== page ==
Here’s the way I see it. You have to respect the importance of both, but do so with different frames:

(1) Use morality to determine the importance of shared history, and

(2) Use curiosity to determine the importance of current interests.

Let’s start with #1.

Shared history is important because you cannot decouple the past from the present. The person you are today is the result of all the relationships and friendships you’ve had up to this point. A big part of accepting who you are today is to acknowledge the bonds that have helped to cultivate your sense of self from then until now.

But if the moral values you hold today are incompatible with those of an old friend’s, then it’s time to discard that shared history. The past is important only because of the lessons it could teach you about the future. And if someone’s moral compass doesn’t resemble yours, then there will be no fruitful lessons to learn from the person anymore.

On the other hand, if their moral compass is aligned with yours but you just lead different lifestyles, then it’s up to you to determine that friendship’s importance. Even if you’re not discussing anything too substantive, does the person’s mere presence exude warmth? Does simply knowing one another make you better people? In that case, that shared history may hold up just fine.

Let’s now move on to #2.

I was talking to a friend recently, and he spoke of the difference between a social graph and an interest graph. Your social graph is mostly bound by the people you’re physically surrounded by and are connected through history (family, high school friends, etc.). Your interest graph, however, is developed through people you’ve met through your interests first.

The internet has massively widened the scope of career opportunities, but it has also done so for interest-first friendships. These are friendships that take shape because you published or created something that signifies your curiosities, which then act as a beacon for people to find and connect with you.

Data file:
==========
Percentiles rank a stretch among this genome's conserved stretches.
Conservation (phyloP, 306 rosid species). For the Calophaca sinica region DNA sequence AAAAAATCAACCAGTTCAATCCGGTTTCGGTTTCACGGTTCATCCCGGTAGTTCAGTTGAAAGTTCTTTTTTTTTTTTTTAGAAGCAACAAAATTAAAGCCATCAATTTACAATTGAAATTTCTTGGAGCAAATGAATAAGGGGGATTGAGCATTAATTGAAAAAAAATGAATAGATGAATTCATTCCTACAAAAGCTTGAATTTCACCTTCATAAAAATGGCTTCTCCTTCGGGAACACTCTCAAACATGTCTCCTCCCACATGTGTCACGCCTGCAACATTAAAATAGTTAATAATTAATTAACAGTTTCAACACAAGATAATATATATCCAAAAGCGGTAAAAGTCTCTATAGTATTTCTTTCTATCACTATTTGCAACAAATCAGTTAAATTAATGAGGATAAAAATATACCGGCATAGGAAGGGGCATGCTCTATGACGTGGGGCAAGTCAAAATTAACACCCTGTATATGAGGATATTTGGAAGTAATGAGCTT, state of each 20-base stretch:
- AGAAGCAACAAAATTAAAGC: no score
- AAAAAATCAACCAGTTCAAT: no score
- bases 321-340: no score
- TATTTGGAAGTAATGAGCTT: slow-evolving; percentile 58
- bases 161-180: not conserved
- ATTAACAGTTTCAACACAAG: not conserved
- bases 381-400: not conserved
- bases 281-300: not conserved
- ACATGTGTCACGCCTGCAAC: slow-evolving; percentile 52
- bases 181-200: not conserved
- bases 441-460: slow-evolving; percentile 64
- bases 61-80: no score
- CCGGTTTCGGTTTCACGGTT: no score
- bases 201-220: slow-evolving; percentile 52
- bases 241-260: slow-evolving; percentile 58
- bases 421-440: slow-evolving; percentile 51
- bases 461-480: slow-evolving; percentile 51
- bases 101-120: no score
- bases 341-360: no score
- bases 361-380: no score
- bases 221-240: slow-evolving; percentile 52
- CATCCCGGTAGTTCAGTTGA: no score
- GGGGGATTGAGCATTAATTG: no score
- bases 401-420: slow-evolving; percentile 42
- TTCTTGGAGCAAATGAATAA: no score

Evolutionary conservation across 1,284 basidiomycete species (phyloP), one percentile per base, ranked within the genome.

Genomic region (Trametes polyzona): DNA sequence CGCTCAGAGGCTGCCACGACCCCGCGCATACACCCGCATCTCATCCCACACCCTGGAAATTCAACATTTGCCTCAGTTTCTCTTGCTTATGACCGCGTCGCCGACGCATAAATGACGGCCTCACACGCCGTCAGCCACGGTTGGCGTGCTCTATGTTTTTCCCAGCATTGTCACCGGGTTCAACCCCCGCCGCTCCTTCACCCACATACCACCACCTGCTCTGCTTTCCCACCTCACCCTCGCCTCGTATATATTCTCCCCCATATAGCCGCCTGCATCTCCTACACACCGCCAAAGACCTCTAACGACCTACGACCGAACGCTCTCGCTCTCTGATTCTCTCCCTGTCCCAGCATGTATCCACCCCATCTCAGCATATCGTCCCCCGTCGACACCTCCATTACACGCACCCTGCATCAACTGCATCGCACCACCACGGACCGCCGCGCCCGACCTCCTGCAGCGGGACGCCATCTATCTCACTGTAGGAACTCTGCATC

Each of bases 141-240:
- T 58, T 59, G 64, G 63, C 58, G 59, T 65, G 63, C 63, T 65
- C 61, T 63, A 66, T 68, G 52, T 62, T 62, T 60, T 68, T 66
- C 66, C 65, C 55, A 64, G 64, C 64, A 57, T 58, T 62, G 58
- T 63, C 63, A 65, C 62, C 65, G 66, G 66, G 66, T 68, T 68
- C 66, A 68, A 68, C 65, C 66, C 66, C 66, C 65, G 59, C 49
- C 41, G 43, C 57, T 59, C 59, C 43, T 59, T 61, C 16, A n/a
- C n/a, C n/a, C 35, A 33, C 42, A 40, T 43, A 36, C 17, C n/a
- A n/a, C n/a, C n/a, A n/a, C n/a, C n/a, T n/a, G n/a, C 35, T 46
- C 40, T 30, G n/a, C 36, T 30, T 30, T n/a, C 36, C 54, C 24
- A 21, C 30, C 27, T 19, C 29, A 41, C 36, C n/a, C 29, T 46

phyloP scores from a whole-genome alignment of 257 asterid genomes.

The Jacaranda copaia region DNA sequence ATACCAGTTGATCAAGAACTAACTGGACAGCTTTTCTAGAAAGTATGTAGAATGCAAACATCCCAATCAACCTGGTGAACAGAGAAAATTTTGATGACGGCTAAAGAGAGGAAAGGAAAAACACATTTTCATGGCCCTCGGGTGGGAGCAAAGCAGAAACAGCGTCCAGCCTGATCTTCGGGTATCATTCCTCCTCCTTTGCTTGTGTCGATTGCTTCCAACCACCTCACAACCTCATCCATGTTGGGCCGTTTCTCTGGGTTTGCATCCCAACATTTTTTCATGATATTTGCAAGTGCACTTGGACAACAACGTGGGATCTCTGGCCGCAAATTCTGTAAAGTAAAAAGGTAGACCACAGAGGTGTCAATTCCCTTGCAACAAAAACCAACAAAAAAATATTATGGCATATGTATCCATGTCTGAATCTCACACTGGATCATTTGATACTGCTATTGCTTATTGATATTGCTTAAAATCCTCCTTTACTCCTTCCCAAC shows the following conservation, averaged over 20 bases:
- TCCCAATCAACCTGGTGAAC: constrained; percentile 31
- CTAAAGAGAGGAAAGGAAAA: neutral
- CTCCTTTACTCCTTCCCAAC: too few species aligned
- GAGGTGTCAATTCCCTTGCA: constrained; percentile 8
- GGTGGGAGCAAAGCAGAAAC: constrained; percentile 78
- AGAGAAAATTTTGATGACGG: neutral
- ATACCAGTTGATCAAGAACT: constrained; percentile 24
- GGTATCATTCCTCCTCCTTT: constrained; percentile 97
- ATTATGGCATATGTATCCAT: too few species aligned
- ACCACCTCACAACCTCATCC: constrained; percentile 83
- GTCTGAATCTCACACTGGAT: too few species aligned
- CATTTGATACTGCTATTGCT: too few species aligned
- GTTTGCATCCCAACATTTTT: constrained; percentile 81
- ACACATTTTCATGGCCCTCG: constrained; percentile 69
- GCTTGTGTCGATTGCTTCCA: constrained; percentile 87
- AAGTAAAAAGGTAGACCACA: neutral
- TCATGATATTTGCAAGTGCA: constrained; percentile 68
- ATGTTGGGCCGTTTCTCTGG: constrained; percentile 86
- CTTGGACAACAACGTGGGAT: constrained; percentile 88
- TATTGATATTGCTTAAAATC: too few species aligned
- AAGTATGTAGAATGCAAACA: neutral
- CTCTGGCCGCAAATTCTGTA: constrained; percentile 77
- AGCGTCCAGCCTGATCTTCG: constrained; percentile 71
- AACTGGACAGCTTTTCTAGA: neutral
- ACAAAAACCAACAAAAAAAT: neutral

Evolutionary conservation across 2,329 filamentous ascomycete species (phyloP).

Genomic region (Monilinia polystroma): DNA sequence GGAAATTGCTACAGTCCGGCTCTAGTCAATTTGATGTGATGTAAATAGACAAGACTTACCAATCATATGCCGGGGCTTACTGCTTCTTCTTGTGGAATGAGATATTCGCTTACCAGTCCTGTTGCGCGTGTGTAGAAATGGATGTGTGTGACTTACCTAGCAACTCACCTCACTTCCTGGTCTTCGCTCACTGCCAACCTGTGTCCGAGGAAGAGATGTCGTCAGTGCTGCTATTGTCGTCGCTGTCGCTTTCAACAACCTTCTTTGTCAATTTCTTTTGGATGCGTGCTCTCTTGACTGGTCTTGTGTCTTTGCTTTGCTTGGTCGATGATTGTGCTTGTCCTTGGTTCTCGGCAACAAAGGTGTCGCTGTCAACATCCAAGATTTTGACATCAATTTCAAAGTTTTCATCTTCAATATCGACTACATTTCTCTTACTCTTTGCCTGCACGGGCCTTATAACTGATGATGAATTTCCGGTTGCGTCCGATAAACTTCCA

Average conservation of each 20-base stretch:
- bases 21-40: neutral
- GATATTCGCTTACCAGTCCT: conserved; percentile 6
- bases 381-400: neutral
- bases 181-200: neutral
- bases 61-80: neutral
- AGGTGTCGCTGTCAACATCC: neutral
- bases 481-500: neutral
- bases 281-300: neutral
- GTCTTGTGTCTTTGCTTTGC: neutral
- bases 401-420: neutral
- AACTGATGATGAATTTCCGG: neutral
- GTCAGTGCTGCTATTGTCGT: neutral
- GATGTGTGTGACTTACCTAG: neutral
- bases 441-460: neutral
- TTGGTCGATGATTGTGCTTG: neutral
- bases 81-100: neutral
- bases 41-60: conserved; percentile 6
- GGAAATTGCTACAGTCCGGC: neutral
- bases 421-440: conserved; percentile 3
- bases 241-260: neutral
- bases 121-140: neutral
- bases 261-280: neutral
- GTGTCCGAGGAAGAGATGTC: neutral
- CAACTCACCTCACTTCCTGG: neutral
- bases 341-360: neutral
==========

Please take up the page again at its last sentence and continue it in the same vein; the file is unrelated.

For most of human history, geography acted as the bottleneck for friendships. But now, it’s curiosity. It doesn’t matter where in the world you’re located – if your ideas are compelling enough, it’s inevitable that relationships will take shape and orbit around your shared curiosities. This leads to discussions that dismantle the on-ramp of small talk, and shuttle you right onto the highway of meaningful dialogue.

So if you find yourself intellectually isolated with your “shared history” friends, look toward the internet to find your “interest-first” ones. Create a piece, share an idea, contribute a thought. By doing so, you increase the chances of finding someone that shares the same enthusiasm you do for the ideas you care about.

You can have the best of both worlds in the one we live in today. You can continue to cherish the friends of your past, while also igniting your intellectual curiosity with the new friends of today.

Get your ideas out there, and watch those possibilities open up.

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For three more stories and reflections of this nature:

Are You My Friend?

The Reciprocity of Interest

The Garden You Can Touch

"How do you find your ideas?"